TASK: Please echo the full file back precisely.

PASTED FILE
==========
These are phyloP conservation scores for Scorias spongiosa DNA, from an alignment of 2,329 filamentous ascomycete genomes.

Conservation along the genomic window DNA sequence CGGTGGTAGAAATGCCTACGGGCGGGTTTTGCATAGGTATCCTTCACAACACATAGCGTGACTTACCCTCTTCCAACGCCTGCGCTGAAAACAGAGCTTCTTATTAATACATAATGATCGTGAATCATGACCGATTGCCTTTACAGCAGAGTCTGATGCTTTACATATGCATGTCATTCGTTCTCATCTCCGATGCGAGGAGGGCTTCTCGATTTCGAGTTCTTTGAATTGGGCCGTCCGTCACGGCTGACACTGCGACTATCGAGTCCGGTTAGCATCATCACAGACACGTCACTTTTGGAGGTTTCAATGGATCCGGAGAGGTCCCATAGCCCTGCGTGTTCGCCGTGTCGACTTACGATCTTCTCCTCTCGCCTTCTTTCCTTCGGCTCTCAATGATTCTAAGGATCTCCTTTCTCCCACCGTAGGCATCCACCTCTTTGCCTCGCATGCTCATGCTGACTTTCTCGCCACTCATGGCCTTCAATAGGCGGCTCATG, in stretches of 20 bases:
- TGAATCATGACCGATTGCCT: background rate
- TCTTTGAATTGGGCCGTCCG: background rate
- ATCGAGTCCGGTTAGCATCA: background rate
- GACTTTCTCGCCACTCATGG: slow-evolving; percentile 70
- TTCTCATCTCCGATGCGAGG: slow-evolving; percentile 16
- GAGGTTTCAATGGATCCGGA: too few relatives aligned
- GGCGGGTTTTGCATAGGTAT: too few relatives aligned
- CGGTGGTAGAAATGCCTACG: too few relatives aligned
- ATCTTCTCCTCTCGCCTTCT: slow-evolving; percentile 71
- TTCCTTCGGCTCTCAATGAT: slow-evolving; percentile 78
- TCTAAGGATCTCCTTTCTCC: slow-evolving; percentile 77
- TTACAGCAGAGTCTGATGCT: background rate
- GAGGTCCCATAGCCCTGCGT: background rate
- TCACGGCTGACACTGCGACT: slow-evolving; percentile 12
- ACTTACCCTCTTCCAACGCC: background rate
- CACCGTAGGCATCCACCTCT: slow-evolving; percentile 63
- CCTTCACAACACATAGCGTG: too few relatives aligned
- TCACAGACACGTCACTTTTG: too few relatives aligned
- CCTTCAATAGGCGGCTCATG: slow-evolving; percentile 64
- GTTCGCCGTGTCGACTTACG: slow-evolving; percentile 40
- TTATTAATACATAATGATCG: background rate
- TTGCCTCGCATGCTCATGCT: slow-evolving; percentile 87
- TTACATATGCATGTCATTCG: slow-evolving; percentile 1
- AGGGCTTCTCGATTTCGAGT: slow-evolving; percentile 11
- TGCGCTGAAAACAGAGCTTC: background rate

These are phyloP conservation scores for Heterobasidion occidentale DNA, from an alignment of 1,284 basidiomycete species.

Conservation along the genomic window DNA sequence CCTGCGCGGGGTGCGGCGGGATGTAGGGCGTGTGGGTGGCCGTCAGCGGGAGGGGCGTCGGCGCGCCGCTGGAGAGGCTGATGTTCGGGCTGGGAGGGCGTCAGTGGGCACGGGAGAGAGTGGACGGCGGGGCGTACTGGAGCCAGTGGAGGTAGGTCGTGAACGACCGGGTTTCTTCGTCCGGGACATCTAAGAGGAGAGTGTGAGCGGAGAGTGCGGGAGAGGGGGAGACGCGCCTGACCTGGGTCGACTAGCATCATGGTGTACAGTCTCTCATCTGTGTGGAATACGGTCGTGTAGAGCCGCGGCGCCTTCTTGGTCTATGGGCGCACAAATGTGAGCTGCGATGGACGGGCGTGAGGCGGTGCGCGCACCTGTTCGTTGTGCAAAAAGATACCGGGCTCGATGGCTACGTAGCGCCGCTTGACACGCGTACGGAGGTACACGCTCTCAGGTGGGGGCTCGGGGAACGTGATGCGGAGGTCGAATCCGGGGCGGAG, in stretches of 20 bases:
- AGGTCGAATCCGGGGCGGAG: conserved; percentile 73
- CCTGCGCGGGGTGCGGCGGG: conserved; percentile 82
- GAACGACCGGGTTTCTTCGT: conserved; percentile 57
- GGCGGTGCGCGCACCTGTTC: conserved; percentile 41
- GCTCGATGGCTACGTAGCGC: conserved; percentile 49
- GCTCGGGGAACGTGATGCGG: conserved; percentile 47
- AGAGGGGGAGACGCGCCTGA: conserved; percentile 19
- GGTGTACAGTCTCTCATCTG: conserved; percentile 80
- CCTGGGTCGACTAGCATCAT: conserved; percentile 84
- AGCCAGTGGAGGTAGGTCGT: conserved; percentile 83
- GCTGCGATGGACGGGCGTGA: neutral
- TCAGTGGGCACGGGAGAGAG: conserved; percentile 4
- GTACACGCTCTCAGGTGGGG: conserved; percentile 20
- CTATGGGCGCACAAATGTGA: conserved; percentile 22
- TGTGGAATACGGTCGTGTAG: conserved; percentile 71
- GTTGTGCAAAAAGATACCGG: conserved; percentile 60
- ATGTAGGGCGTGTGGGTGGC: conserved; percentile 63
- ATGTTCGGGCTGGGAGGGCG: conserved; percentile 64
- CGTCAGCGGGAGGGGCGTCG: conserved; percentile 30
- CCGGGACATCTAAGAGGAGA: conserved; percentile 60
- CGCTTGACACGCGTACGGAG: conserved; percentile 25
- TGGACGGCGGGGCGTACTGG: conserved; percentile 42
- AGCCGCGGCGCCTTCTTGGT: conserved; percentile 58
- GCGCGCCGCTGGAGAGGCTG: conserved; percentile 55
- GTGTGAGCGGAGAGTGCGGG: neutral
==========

These are phyloP conservation scores for Scorias spongiosa DNA, from an alignment of 2,329 filamentous ascomycete genomes.

Conservation along the genomic window DNA sequence CGGTGGTAGAAATGCCTACGGGCGGGTTTTGCATAGGTATCCTTCACAACACATAGCGTGACTTACCCTCTTCCAACGCCTGCGCTGAAAACAGAGCTTCTTATTAATACATAATGATCGTGAATCATGACCGATTGCCTTTACAGCAGAGTCTGATGCTTTACATATGCATGTCATTCGTTCTCATCTCCGATGCGAGGAGGGCTTCTCGATTTCGAGTTCTTTGAATTGGGCCGTCCGTCACGGCTGACACTGCGACTATCGAGTCCGGTTAGCATCATCACAGACACGTCACTTTTGGAGGTTTCAATGGATCCGGAGAGGTCCCATAGCCCTGCGTGTTCGCCGTGTCGACTTACGATCTTCTCCTCTCGCCTTCTTTCCTTCGGCTCTCAATGATTCTAAGGATCTCCTTTCTCCCACCGTAGGCATCCACCTCTTTGCCTCGCATGCTCATGCTGACTTTCTCGCCACTCATGGCCTTCAATAGGCGGCTCATG, in stretches of 20 bases:
- TGAATCATGACCGATTGCCT: background rate
- TCTTTGAATTGGGCCGTCCG: background rate
- ATCGAGTCCGGTTAGCATCA: background rate
- GACTTTCTCGCCACTCATGG: slow-evolving; percentile 70
- TTCTCATCTCCGATGCGAGG: slow-evolving; percentile 16
- GAGGTTTCAATGGATCCGGA: too few relatives aligned
- GGCGGGTTTTGCATAGGTAT: too few relatives aligned
- CGGTGGTAGAAATGCCTACG: too few relatives aligned
- ATCTTCTCCTCTCGCCTTCT: slow-evolving; percentile 71
- TTCCTTCGGCTCTCAATGAT: slow-evolving; percentile 78
- TCTAAGGATCTCCTTTCTCC: slow-evolving; percentile 77
- TTACAGCAGAGTCTGATGCT: background rate
- GAGGTCCCATAGCCCTGCGT: background rate
- TCACGGCTGACACTGCGACT: slow-evolving; percentile 12
- ACTTACCCTCTTCCAACGCC: background rate
- CACCGTAGGCATCCACCTCT: slow-evolving; percentile 63
- CCTTCACAACACATAGCGTG: too few relatives aligned
- TCACAGACACGTCACTTTTG: too few relatives aligned
- CCTTCAATAGGCGGCTCATG: slow-evolving; percentile 64
- GTTCGCCGTGTCGACTTACG: slow-evolving; percentile 40
- TTATTAATACATAATGATCG: background rate
- TTGCCTCGCATGCTCATGCT: slow-evolving; percentile 87
- TTACATATGCATGTCATTCG: slow-evolving; percentile 1
- AGGGCTTCTCGATTTCGAGT: slow-evolving; percentile 11
- TGCGCTGAAAACAGAGCTTC: background rate

These are phyloP conservation scores for Heterobasidion occidentale DNA, from an alignment of 1,284 basidiomycete species.

Conservation along the genomic window DNA sequence CCTGCGCGGGGTGCGGCGGGATGTAGGGCGTGTGGGTGGCCGTCAGCGGGAGGGGCGTCGGCGCGCCGCTGGAGAGGCTGATGTTCGGGCTGGGAGGGCGTCAGTGGGCACGGGAGAGAGTGGACGGCGGGGCGTACTGGAGCCAGTGGAGGTAGGTCGTGAACGACCGGGTTTCTTCGTCCGGGACATCTAAGAGGAGAGTGTGAGCGGAGAGTGCGGGAGAGGGGGAGACGCGCCTGACCTGGGTCGACTAGCATCATGGTGTACAGTCTCTCATCTGTGTGGAATACGGTCGTGTAGAGCCGCGGCGCCTTCTTGGTCTATGGGCGCACAAATGTGAGCTGCGATGGACGGGCGTGAGGCGGTGCGCGCACCTGTTCGTTGTGCAAAAAGATACCGGGCTCGATGGCTACGTAGCGCCGCTTGACACGCGTACGGAGGTACACGCTCTCAGGTGGGGGCTCGGGGAACGTGATGCGGAGGTCGAATCCGGGGCGGAG, in stretches of 20 bases:
- AGGTCGAATCCGGGGCGGAG: conserved; percentile 73
- CCTGCGCGGGGTGCGGCGGG: conserved; percentile 82
- GAACGACCGGGTTTCTTCGT: conserved; percentile 57
- GGCGGTGCGCGCACCTGTTC: conserved; percentile 41
- GCTCGATGGCTACGTAGCGC: conserved; percentile 49
- GCTCGGGGAACGTGATGCGG: conserved; percentile 47
- AGAGGGGGAGACGCGCCTGA: conserved; percentile 19
- GGTGTACAGTCTCTCATCTG: conserved; percentile 80
- CCTGGGTCGACTAGCATCAT: conserved; percentile 84
- AGCCAGTGGAGGTAGGTCGT: conserved; percentile 83
- GCTGCGATGGACGGGCGTGA: neutral
- TCAGTGGGCACGGGAGAGAG: conserved; percentile 4
- GTACACGCTCTCAGGTGGGG: conserved; percentile 20
- CTATGGGCGCACAAATGTGA: conserved; percentile 22
- TGTGGAATACGGTCGTGTAG: conserved; percentile 71
- GTTGTGCAAAAAGATACCGG: conserved; percentile 60
- ATGTAGGGCGTGTGGGTGGC: conserved; percentile 63
- ATGTTCGGGCTGGGAGGGCG: conserved; percentile 64
- CGTCAGCGGGAGGGGCGTCG: conserved; percentile 30
- CCGGGACATCTAAGAGGAGA: conserved; percentile 60
- CGCTTGACACGCGTACGGAG: conserved; percentile 25
- TGGACGGCGGGGCGTACTGG: conserved; percentile 42
- AGCCGCGGCGCCTTCTTGGT: conserved; percentile 58
- GCGCGCCGCTGGAGAGGCTG: conserved; percentile 55
- GTGTGAGCGGAGAGTGCGGG: neutral